Global or local strategies
My company has expanded its global operation over the past year with several acquisitions overseas. As we get bigger, I must come up with an IT/e-business strategy that sits as comfortably in the UK as it does in Thailand and Spain, for example. Can you suggest areas that I should concentrate on? Will I encounter problems trying to work around all the regional laws that exist? Should I follow a laissez-faire policy that embraces all cultures?
Keep it local but with limits
I have seen many companies try different approaches: some have specifically looked at different cultures; others have gone for global one; a third is a mix of the two. Also, aside from cultures, there is the issue of a global IT strategy versus local power and autonomy. Here is the best solution in my experience and opinion:
Create a governance policy
Professor Chris Edwards
Professor of Management Information Systems, Cranfield School of Management.
The issue you are grappling with is the creation of an information governance policy for your expanded organisation. Research suggests that the two primary drivers of such a policy are:
I would begin by grouping information-related decisions such as those related to project management methods, security, which applications to develop or Web design. I would then list the advantages and disadvantages of each decision group being strongly centralised and also strongly decentralised. For instance, centralisation of Web design will portray a common image across the world and may reduce design costs, but may reduce local autonomy to act quickly and yet meet local design issues. This crude analysis may help in forming a policy on each group of information decisions.
I would then run the logic of your argument by corporate management, then country management and finally local IT management in an attempt to secure agreement. It is critical to secure the real agreement of all these three groups as, otherwise, you will move to a laissez-faire situation whatever the sense in your logic of the matter.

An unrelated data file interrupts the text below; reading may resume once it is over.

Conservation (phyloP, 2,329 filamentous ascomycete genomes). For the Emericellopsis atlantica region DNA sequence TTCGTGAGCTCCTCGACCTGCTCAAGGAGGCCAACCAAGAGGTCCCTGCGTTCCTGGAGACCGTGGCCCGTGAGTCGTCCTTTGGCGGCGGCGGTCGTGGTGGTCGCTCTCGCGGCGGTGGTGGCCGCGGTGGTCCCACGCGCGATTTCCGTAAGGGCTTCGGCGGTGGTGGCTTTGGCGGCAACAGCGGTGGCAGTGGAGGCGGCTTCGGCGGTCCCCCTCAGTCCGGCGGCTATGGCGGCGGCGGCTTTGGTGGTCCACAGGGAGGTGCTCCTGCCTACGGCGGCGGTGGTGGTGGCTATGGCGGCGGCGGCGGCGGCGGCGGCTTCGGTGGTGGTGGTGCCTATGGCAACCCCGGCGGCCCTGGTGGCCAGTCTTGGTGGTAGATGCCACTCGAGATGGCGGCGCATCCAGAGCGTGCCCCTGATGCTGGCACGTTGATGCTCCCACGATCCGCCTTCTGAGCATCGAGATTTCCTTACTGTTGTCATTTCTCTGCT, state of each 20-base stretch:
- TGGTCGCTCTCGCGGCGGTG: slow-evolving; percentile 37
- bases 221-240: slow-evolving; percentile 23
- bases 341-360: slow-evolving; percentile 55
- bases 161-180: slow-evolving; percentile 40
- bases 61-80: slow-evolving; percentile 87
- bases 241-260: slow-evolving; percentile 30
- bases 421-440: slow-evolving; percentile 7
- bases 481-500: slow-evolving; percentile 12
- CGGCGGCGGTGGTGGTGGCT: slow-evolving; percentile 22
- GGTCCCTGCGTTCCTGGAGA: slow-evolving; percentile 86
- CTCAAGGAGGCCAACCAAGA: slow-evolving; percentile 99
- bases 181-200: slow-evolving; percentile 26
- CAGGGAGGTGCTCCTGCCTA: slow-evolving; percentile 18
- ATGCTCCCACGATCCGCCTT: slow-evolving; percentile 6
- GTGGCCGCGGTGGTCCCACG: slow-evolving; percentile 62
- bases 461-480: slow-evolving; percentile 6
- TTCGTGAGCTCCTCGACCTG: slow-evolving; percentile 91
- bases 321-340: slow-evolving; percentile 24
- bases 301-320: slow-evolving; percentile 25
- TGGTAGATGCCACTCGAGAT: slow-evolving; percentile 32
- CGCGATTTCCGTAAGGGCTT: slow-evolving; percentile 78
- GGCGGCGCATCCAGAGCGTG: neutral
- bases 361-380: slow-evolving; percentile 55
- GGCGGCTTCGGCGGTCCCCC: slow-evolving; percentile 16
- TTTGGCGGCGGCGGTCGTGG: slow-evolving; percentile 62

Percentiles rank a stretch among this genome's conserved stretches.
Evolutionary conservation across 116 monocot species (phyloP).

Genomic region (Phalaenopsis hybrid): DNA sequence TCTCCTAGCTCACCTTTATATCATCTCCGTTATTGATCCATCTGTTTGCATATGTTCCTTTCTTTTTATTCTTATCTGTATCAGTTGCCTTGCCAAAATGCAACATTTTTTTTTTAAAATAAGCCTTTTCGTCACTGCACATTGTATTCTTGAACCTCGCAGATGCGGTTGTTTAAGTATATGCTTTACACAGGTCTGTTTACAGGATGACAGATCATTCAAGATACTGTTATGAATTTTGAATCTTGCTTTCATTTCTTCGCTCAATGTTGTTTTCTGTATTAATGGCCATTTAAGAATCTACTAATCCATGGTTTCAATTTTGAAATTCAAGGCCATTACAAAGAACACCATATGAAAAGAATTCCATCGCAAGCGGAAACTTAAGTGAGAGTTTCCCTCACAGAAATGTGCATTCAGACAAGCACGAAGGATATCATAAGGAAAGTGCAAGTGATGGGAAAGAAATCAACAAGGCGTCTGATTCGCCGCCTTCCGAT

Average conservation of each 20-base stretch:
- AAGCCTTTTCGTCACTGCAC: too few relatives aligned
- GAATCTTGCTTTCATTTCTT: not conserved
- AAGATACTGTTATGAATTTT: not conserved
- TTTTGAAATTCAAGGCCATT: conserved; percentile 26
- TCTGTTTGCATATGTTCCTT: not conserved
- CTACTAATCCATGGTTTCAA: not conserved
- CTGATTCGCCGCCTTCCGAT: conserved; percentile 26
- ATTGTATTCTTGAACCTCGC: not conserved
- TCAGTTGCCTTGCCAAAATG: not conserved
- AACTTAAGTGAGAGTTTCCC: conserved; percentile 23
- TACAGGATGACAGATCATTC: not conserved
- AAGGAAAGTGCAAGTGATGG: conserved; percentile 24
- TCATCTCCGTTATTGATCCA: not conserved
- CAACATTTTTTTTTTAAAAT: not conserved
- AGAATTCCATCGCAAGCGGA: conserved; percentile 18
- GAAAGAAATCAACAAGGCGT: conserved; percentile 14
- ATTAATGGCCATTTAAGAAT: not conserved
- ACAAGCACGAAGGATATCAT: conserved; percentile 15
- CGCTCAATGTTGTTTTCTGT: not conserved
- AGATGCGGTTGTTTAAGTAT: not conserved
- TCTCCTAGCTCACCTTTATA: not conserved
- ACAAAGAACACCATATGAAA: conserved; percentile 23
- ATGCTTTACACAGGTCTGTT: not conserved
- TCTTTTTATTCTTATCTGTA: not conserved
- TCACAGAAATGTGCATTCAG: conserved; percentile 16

Deciding on organisational structure will be guided by this governance policy. For instance, it will be much easier to enforce standards if the local IT group has a solid reporting line to the corporate centre and a dotted line to local management. However, recognise that this logic may well need to be overridden by other issues of control.
The problem you are grappling with is not a simple one and will, no doubt, evolve over the years, but it is worth making an effort now whilst the matter is still open. I do not think the differing legal frameworks will be your most difficult problem, but legal issues will be one of those information decisions mentioned earlier and will need to be considered alongside all the other decision groups.
Separate general from contextual
Chief executive officer, Bloor Research
The major point here is to distinguish between the general - that is common systems and common data - and the contextual. Despite the fact that the Web tramples on geography it doesn't destroy it. Neither does it destroy cultural differences.
Try to get the maximum possible buy-in from every territory for the implementation of a common strategy for systems and data, while allowing separate contextualisation (ie the user style and interface) for each area. This means that each geography designs its own Web site, but uses common applications. Beneath this you can hopefully work out a common strategy for infrastructure and on top of it, a common strategy for support. These both tend to be general with some contextual bits.